He crossed the half-court line with his eyes on the basket. Never one to shy away from a shot, Julius Randle surprised all in attendance when he turned to his right and started toward the middle of the floor.

Kemba Walker seized his moment.

The newest New York Knick cut to his left before receiving an underhanded scoop pass from Randle, who set a screen on Seth Curry. Already burned by Walker on a previous possession, Tobias Harris made what seemed to be a wise business decision — he sagged off of Walker instead of blitzing him.

Walker made him pay.

The veteran guard immediately recognized that he had enough space to launch a three-pointer, so he took what the defense gave him, and his shot found the bottom of the net. But this trey wasn’t just any other shot, it was Walker’s fourth consecutive make in a decisive stretch that saw the Knicks open up a 20-point halftime lead against Joel Embiid and his Philadelphia 76ers. 

And it was the last shot he’d hit before many in attendance began chanting his name.

As Walker was serenaded by the fans of his new old team, he gave the Knicks a cushion they were ultimately able to turn into a win.

If there was any lingering doubt, at this point, there wasn’t any longer. With Madison Square Garden chanting his name, Kemba was indeed home.

“It was the kind of moment I dreamed about when I was a kid,” he’d reveal after the Knicks broke a 15-game losing streak against the Sixers on Tuesday night.

And it was the kind of moment the Garden faithful envisioned when the news of Walker’s return to New York was made public last summer.

New Yorkers aren’t necessarily known to be patient people — not with pizza deliveries, not with the subway and not with professional sports. Walker, a native New Yorker, knows that quite well. That’s why, according to a few of his teammates, he was particularly hard on himself with three fairly subpar showings in his first three games as a Knick.

Tentative and slow to react, the veteran point guard didn’t resemble the same player who became known in the NBA for his timely cuts, change of direction and ability to knife his way into the teeth of an opposing defense.

But against Philadelphia, Walker looked spry and energized. At Madison Square Garden, he looked to be at home.

Truth be told, he looked... like Kemba Walker.

“That’s how this league works,” he said. 

“There’s going to be nights where things aren’t going your way. The best thing about this league is a day later, you have a game. It’s all about how you come back.”

Fine example.

As Tom Thibodeau continues on his crusade to make New York a contender in the Eastern Conference, last summer, the common belief between the coach and his front office was that his team suffered from the absence of an attack guard. In their first-round loss to the Atlanta Hawks last postseason, the Knicks' overreliance on both Randle and Derrick Rose simply caught up to them.

While one of the best reserve guards in the league, asking Rose to captain the team’s offense for 35 minutes per night was a task that caught up to the veteran over the course of a physical playoff series, while Randle was proven to still have quite a bit of growing to do as a player. After some of the bigger names on the free-agency market landed elsewhere, the Knicks rebounded nicely by securing the services of Walker, and now, his potential redemption is inspiring.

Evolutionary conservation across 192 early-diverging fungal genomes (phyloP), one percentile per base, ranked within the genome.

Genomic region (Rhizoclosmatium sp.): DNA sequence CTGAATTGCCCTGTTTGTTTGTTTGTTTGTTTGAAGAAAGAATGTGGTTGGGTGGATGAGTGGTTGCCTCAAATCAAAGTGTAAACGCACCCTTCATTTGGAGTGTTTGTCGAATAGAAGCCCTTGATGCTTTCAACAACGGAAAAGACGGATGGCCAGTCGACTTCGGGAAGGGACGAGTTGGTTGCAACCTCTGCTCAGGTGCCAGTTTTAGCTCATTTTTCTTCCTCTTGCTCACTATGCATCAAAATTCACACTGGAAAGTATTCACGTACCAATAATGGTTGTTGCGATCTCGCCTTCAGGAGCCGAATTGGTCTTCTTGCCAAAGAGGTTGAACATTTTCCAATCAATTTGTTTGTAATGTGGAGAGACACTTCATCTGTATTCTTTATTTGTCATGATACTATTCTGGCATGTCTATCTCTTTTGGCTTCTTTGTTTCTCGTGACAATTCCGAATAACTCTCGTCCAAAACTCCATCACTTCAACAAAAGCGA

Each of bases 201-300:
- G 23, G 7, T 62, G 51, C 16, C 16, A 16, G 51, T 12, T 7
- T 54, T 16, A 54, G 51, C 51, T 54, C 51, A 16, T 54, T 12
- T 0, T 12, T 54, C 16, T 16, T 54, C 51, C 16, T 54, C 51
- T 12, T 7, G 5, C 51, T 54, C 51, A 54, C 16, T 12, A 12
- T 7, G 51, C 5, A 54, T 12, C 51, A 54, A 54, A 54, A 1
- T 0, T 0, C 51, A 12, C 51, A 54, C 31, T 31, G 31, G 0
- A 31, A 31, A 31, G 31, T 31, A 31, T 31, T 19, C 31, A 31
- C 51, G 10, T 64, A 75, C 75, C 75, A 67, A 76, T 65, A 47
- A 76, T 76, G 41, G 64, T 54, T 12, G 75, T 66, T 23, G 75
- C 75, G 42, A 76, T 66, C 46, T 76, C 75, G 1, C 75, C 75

By the time Walker’s fourth game as a Knick had ended, it was quite obvious that it was really the first game that he looked like the guard the organization hoped it was getting. He scored a team-high 19 points to go along with 5 rebounds and 3 assists, and shot 7-for-15 from the field, including 5-for-11 from three-point territory. 

Obviously, in the grand scheme of things, one early-season win doesn’t mean that much for the Knicks. But for Walker’s confidence — and for the belief that he can be the missing piece that brings Thibodeau’s puzzle together — it was a welcome sight.

By and large, the Knicks will only go as far as Randle will be able to carry them as the team’s go-to scorer; but this season, he’ll have plenty of help. The All-Star forward has begun to see the floor incredibly well and find teammates both on the interior and on the perimeter for easy looks. That includes Walker, who was assisted by Randle on three of his looks against Philadelphia. 

The hope for Thibodeau was that Walker would be able to productively and seamlessly fit in with Randle and RJ Barrett, and if there’s at least one conclusion to draw from Walker’s early tenure with the Knicks, it’s that he won’t force his own will or personal agenda on the team. They’ll be better for it.

Walker — much like he was in Boston — is willing to let others lead, and pick and choose his spots. At the end of the day, that’s exactly what makes the New York Knicks dangerous. Already a productive team, the hope was that Walker would address some of the team’s major weaknesses, and at least on one night, he proved to be able to do exactly that.

For the most part, the road to the NBA Finals is expected to go through Brooklyn and Milwaukee, and both Chicago and Miami are likely to have something to say about that.

But one old adage that holds true and seems appropriate in this moment is that the game isn’t played on paper. Judging by what the Knicks have produced on the court over their first few games of the 2021-22 season, at a minimum, they are a team worth keeping an eye on.

With a noticeable pep in his step and a swag that was reminiscent of him at the peak of his powers, Walker led the Knicks to a rare victory over Joel Embiid and his Sixers.

If he continues to channel the Kemba Walker of old, it’s completely fair to wonder where else he might be able to carry them to.

This article first appeared on BasketballNews.com and was syndicated with permission.

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